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review 2017-10-24 22:28
A sobering picture of the Victorian era and a must read for those interested in social history
Childhood and Death in Victorian England - Sarah Seaton

Thanks to Alex from Pen & Sword for providing me with a review paperback copy of this book that I freely chose to review.

After working as a forensic psychiatrist for a number of years, I guess death and what brings it about is something I’ve given a fair amount of thought to. I have always been more interested in social history, and the everyday lives of people in other historical periods than I am about battles, war, etc. (I am intrigued by some of the people who get to make the decisions and fight in the battles, but not so much by the actual specifics). Old records being what they are, the adage about the two things that are certain in life, death and taxes, comes to mind. And although the subject of the book might appear particularly morbid, examining death records and other information about the deaths, in particular of children, tells us a great deal about what society was like at the time. Because what more important for the future of a nation than its children?

I live in quite an old village and one can find gravestones from three or four centuries back and I could not help but notice that many of those buried in the Victorian period were babies and very young children. Sometimes there were families who lost quite a number of children in quick succession. And although I had read about poor sanitation, deaths at birth, and illnesses of the period, and I knew that life for poor children was harder at the time, I had never spent much time reading about it. When I saw this book I felt perhaps it was time I did.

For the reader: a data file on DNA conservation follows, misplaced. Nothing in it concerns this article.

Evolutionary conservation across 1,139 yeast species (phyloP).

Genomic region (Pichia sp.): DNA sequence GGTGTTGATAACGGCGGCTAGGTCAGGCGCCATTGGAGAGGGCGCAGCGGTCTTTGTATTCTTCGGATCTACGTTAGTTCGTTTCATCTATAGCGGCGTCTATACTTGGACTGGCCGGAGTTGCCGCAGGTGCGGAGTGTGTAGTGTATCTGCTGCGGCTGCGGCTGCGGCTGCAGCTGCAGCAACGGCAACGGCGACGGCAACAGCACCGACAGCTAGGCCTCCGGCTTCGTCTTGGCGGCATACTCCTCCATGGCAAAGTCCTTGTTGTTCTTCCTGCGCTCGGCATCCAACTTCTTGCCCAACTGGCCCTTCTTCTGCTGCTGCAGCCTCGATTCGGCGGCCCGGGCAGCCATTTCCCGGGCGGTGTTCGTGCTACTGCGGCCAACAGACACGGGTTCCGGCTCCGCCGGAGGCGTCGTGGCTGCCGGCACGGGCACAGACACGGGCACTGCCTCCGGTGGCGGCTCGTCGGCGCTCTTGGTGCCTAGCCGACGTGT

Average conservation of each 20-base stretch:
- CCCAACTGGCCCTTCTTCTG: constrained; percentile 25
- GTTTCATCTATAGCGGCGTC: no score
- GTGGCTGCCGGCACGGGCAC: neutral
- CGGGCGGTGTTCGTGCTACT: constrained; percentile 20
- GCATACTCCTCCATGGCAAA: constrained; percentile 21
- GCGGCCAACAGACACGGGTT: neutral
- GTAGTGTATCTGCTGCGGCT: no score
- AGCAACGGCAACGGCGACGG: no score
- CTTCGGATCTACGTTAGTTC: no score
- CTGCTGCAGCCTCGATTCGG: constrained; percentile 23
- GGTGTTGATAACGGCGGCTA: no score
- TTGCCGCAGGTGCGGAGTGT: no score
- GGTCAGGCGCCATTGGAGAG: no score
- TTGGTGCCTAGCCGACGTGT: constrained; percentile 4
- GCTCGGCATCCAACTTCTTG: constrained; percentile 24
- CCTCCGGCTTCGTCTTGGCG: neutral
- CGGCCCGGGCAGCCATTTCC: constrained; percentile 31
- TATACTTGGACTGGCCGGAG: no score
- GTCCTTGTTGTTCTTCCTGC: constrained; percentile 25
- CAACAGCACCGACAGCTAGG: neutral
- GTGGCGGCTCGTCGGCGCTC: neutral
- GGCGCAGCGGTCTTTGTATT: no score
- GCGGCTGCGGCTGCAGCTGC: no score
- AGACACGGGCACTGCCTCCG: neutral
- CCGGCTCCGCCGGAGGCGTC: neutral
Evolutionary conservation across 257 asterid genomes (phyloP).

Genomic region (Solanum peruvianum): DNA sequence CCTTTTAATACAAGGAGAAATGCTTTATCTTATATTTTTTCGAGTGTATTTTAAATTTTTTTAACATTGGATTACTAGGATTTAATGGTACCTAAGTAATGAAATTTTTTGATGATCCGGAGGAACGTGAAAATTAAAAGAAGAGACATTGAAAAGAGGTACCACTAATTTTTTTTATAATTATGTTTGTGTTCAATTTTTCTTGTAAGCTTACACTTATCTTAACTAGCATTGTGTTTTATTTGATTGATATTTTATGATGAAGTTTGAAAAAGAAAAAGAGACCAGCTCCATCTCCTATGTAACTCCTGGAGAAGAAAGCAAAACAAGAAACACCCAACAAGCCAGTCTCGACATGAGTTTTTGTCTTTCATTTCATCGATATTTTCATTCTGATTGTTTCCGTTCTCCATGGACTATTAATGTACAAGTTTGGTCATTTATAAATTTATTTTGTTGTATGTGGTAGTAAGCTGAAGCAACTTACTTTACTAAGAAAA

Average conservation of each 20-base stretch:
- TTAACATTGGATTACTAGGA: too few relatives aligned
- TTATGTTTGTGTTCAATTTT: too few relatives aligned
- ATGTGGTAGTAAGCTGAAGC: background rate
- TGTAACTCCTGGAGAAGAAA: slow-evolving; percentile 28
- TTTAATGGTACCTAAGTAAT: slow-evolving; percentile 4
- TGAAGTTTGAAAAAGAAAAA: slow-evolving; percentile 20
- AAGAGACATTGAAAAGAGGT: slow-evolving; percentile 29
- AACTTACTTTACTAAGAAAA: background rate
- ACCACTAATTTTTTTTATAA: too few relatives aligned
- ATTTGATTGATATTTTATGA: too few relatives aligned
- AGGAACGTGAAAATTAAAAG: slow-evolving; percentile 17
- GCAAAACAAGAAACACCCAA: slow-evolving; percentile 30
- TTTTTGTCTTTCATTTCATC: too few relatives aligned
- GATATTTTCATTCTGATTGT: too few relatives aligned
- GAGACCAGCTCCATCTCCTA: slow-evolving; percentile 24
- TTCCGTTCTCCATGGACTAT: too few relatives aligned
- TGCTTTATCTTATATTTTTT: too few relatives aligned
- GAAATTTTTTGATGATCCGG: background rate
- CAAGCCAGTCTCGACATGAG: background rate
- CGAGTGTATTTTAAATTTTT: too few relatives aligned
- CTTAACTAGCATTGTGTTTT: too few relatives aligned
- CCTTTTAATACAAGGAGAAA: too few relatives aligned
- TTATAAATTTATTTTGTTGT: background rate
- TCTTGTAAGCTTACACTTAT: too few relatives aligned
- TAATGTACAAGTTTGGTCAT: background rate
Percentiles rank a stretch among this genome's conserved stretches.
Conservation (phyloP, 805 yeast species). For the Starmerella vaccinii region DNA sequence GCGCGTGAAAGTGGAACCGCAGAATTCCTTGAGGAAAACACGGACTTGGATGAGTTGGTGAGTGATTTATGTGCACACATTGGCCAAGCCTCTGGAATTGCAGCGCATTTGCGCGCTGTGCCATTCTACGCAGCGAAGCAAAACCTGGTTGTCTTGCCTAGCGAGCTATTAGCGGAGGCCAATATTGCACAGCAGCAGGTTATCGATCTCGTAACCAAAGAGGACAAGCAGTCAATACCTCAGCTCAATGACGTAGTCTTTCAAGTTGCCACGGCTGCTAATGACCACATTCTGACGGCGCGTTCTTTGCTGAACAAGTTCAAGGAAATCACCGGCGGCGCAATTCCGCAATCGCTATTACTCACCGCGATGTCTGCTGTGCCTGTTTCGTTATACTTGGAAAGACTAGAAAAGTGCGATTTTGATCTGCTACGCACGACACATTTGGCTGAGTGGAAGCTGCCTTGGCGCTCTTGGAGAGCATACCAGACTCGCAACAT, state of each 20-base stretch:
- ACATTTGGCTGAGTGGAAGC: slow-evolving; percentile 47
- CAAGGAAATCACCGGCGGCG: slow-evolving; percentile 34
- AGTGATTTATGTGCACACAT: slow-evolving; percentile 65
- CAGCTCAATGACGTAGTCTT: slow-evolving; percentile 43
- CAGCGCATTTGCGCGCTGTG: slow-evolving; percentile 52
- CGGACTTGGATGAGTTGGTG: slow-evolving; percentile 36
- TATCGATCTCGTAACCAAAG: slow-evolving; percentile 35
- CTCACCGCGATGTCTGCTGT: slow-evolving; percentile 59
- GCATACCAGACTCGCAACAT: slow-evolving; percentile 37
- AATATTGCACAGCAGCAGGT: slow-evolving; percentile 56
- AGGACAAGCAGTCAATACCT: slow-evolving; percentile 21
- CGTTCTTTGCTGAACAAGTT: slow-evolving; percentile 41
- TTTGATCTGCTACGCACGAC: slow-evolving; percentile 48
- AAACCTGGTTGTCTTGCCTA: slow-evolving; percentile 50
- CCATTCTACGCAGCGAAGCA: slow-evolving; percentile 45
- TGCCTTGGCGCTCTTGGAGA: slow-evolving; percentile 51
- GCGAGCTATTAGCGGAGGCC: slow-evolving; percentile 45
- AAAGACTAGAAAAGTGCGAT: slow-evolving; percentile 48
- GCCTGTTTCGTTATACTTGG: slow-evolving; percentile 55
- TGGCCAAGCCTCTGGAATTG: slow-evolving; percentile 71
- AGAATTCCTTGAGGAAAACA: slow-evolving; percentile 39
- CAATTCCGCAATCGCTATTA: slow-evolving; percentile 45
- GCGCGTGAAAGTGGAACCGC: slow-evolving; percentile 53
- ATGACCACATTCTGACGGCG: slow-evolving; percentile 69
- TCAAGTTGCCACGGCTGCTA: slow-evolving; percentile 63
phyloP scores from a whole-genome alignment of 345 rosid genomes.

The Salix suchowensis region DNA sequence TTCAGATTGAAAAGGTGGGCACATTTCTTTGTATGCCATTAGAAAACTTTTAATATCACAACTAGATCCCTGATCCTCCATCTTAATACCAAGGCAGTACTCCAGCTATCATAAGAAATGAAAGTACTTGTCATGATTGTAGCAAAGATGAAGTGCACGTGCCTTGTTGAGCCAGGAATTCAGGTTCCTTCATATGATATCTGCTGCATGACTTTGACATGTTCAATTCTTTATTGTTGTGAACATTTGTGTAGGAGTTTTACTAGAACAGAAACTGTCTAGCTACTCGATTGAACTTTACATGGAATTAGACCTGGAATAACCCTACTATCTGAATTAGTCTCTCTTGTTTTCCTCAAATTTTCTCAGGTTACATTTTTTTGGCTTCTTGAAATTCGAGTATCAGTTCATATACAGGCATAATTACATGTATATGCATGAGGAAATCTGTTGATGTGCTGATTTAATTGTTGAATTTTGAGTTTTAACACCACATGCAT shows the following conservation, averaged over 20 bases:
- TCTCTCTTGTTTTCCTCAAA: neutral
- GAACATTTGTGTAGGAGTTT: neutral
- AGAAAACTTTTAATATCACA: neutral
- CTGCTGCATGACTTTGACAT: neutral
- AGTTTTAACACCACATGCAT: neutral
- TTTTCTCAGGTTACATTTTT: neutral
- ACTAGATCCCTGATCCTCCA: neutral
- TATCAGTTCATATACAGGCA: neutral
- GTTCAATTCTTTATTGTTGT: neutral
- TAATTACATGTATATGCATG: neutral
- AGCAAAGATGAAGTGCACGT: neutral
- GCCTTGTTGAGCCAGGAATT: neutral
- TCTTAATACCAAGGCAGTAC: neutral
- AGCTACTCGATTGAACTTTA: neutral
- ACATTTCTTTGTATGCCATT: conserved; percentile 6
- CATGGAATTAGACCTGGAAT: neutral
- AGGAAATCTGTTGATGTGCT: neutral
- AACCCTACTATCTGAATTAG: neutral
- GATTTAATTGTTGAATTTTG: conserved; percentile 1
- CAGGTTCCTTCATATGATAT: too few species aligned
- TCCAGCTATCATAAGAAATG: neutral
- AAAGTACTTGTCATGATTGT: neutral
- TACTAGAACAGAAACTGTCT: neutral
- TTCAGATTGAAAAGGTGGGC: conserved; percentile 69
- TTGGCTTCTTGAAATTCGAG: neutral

In the introduction, the author explains that she had a similar experience to mine. While researching newspapers and archives for another book, she came across many items about dead children and thought they deserved to have their stories told.

Although the book is respectful and tries to bring to light what the conditions were like, the nature of the material can make for a hard reading. I won’t go into details, but if you are very sensitive you might want to look away now or stop reading.

Seaton divides her book into five chapters.

Chapter one: Industrial Mishaps and Misdemeanours, brings home how hard life what for poor children, especially (but not only) orphans, children who ended up in the workhouse, and who were working from as young as four. And we’re not talking about easy jobs. They went to sea, working in fishing boats (yes, many drowned or were severely abused, beaten up and killed), the mines (opening and closing air shaft for hours on end, and quite a few died when there was flooding, some not far from where I live), textile factories (crushed by the machines), chimney sweeps (yes, no Mary Poppins romanticism here. Small kids could go up the chimneys easily and sometimes burn inside too)… The author notes that the laws changed, first increasing the age at what children were allowed to start working (the Ten Hour Bill in 1832 stated that no child under 9 could work and those under 18 should not work for longer than 10 hours per day and only 8 on Saturdays), and later insisting that all children should have access to education, and that helped avoid the worse of the abuse (that was not considered abuse at the time).

Chapter two: Accidents. It is strange to read this chapter and imagine a time when mothers might go out or go to work and leave their children under the care of another child, only a few years older than his or her charges, when children would play in a room with a live fire and no protection (there are a large number of deaths by fire), or would go out and play by a river and drown, or be run over.